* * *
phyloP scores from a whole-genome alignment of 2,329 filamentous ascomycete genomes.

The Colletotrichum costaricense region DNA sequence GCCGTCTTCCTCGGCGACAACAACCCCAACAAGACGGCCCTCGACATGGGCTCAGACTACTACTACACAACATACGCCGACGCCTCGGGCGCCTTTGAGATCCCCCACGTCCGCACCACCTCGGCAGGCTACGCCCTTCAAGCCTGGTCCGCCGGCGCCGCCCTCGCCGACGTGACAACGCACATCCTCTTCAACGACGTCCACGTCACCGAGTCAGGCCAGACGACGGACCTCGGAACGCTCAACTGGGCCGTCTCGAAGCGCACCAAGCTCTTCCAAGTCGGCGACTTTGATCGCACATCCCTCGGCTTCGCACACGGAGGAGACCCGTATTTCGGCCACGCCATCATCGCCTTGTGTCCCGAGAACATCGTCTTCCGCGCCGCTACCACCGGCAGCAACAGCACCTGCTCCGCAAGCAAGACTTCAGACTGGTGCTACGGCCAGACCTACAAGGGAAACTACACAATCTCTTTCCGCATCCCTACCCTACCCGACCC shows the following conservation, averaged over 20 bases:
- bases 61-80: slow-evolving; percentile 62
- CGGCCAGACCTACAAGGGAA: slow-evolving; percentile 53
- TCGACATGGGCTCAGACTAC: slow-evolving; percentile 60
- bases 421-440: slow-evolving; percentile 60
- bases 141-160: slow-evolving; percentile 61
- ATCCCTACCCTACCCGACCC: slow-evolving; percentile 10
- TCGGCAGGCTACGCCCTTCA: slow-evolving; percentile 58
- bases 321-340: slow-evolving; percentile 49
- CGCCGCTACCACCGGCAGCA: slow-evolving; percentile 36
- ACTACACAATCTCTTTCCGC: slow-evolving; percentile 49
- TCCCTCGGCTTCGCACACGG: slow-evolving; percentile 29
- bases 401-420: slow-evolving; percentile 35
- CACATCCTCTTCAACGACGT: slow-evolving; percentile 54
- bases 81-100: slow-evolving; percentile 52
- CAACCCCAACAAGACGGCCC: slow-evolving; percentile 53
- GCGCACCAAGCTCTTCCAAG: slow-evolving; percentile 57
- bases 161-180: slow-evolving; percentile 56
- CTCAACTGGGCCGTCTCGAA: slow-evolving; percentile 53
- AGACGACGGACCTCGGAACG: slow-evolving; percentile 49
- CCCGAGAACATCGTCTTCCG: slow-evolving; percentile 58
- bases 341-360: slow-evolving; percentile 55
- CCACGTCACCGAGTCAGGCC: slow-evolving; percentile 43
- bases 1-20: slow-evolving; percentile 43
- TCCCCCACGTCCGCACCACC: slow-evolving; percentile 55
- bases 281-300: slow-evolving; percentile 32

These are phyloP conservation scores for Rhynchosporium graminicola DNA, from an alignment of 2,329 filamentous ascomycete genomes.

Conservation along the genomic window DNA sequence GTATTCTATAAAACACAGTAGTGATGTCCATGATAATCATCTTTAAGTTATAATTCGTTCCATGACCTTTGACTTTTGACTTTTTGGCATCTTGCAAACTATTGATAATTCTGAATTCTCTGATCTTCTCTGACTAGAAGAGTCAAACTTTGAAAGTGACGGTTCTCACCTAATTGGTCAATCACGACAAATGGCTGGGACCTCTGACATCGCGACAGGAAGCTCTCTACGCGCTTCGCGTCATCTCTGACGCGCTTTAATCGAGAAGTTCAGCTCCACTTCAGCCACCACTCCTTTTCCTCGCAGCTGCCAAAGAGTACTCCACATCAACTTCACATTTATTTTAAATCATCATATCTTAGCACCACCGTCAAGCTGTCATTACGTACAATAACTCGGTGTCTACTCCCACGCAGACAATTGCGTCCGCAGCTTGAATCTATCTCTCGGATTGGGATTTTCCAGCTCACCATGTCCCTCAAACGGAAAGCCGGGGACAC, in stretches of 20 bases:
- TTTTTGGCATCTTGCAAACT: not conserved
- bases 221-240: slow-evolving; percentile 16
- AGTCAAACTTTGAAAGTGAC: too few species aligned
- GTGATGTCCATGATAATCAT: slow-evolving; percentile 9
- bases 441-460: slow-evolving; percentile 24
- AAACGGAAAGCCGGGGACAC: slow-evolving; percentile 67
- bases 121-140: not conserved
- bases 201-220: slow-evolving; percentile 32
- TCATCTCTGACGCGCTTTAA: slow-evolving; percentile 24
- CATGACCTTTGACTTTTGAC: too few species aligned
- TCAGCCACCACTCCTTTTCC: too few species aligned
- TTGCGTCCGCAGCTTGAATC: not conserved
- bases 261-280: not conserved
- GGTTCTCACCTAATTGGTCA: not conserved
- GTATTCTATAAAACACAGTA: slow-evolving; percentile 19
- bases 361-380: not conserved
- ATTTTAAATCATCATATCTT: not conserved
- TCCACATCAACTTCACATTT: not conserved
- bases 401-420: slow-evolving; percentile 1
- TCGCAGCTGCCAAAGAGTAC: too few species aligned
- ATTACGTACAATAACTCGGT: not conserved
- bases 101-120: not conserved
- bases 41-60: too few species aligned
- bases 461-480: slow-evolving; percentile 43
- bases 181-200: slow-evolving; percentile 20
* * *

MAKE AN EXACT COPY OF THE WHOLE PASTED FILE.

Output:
phyloP scores from a whole-genome alignment of 2,329 filamentous ascomycete genomes.

The Colletotrichum costaricense region DNA sequence GCCGTCTTCCTCGGCGACAACAACCCCAACAAGACGGCCCTCGACATGGGCTCAGACTACTACTACACAACATACGCCGACGCCTCGGGCGCCTTTGAGATCCCCCACGTCCGCACCACCTCGGCAGGCTACGCCCTTCAAGCCTGGTCCGCCGGCGCCGCCCTCGCCGACGTGACAACGCACATCCTCTTCAACGACGTCCACGTCACCGAGTCAGGCCAGACGACGGACCTCGGAACGCTCAACTGGGCCGTCTCGAAGCGCACCAAGCTCTTCCAAGTCGGCGACTTTGATCGCACATCCCTCGGCTTCGCACACGGAGGAGACCCGTATTTCGGCCACGCCATCATCGCCTTGTGTCCCGAGAACATCGTCTTCCGCGCCGCTACCACCGGCAGCAACAGCACCTGCTCCGCAAGCAAGACTTCAGACTGGTGCTACGGCCAGACCTACAAGGGAAACTACACAATCTCTTTCCGCATCCCTACCCTACCCGACCC shows the following conservation, averaged over 20 bases:
- bases 61-80: slow-evolving; percentile 62
- CGGCCAGACCTACAAGGGAA: slow-evolving; percentile 53
- TCGACATGGGCTCAGACTAC: slow-evolving; percentile 60
- bases 421-440: slow-evolving; percentile 60
- bases 141-160: slow-evolving; percentile 61
- ATCCCTACCCTACCCGACCC: slow-evolving; percentile 10
- TCGGCAGGCTACGCCCTTCA: slow-evolving; percentile 58
- bases 321-340: slow-evolving; percentile 49
- CGCCGCTACCACCGGCAGCA: slow-evolving; percentile 36
- ACTACACAATCTCTTTCCGC: slow-evolving; percentile 49
- TCCCTCGGCTTCGCACACGG: slow-evolving; percentile 29
- bases 401-420: slow-evolving; percentile 35
- CACATCCTCTTCAACGACGT: slow-evolving; percentile 54
- bases 81-100: slow-evolving; percentile 52
- CAACCCCAACAAGACGGCCC: slow-evolving; percentile 53
- GCGCACCAAGCTCTTCCAAG: slow-evolving; percentile 57
- bases 161-180: slow-evolving; percentile 56
- CTCAACTGGGCCGTCTCGAA: slow-evolving; percentile 53
- AGACGACGGACCTCGGAACG: slow-evolving; percentile 49
- CCCGAGAACATCGTCTTCCG: slow-evolving; percentile 58
- bases 341-360: slow-evolving; percentile 55
- CCACGTCACCGAGTCAGGCC: slow-evolving; percentile 43
- bases 1-20: slow-evolving; percentile 43
- TCCCCCACGTCCGCACCACC: slow-evolving; percentile 55
- bases 281-300: slow-evolving; percentile 32

These are phyloP conservation scores for Rhynchosporium graminicola DNA, from an alignment of 2,329 filamentous ascomycete genomes.

Conservation along the genomic window DNA sequence GTATTCTATAAAACACAGTAGTGATGTCCATGATAATCATCTTTAAGTTATAATTCGTTCCATGACCTTTGACTTTTGACTTTTTGGCATCTTGCAAACTATTGATAATTCTGAATTCTCTGATCTTCTCTGACTAGAAGAGTCAAACTTTGAAAGTGACGGTTCTCACCTAATTGGTCAATCACGACAAATGGCTGGGACCTCTGACATCGCGACAGGAAGCTCTCTACGCGCTTCGCGTCATCTCTGACGCGCTTTAATCGAGAAGTTCAGCTCCACTTCAGCCACCACTCCTTTTCCTCGCAGCTGCCAAAGAGTACTCCACATCAACTTCACATTTATTTTAAATCATCATATCTTAGCACCACCGTCAAGCTGTCATTACGTACAATAACTCGGTGTCTACTCCCACGCAGACAATTGCGTCCGCAGCTTGAATCTATCTCTCGGATTGGGATTTTCCAGCTCACCATGTCCCTCAAACGGAAAGCCGGGGACAC, in stretches of 20 bases:
- TTTTTGGCATCTTGCAAACT: not conserved
- bases 221-240: slow-evolving; percentile 16
- AGTCAAACTTTGAAAGTGAC: too few species aligned
- GTGATGTCCATGATAATCAT: slow-evolving; percentile 9
- bases 441-460: slow-evolving; percentile 24
- AAACGGAAAGCCGGGGACAC: slow-evolving; percentile 67
- bases 121-140: not conserved
- bases 201-220: slow-evolving; percentile 32
- TCATCTCTGACGCGCTTTAA: slow-evolving; percentile 24
- CATGACCTTTGACTTTTGAC: too few species aligned
- TCAGCCACCACTCCTTTTCC: too few species aligned
- TTGCGTCCGCAGCTTGAATC: not conserved
- bases 261-280: not conserved
- GGTTCTCACCTAATTGGTCA: not conserved
- GTATTCTATAAAACACAGTA: slow-evolving; percentile 19
- bases 361-380: not conserved
- ATTTTAAATCATCATATCTT: not conserved
- TCCACATCAACTTCACATTT: not conserved
- bases 401-420: slow-evolving; percentile 1
- TCGCAGCTGCCAAAGAGTAC: too few species aligned
- ATTACGTACAATAACTCGGT: not conserved
- bases 101-120: not conserved
- bases 41-60: too few species aligned
- bases 461-480: slow-evolving; percentile 43
- bases 181-200: slow-evolving; percentile 20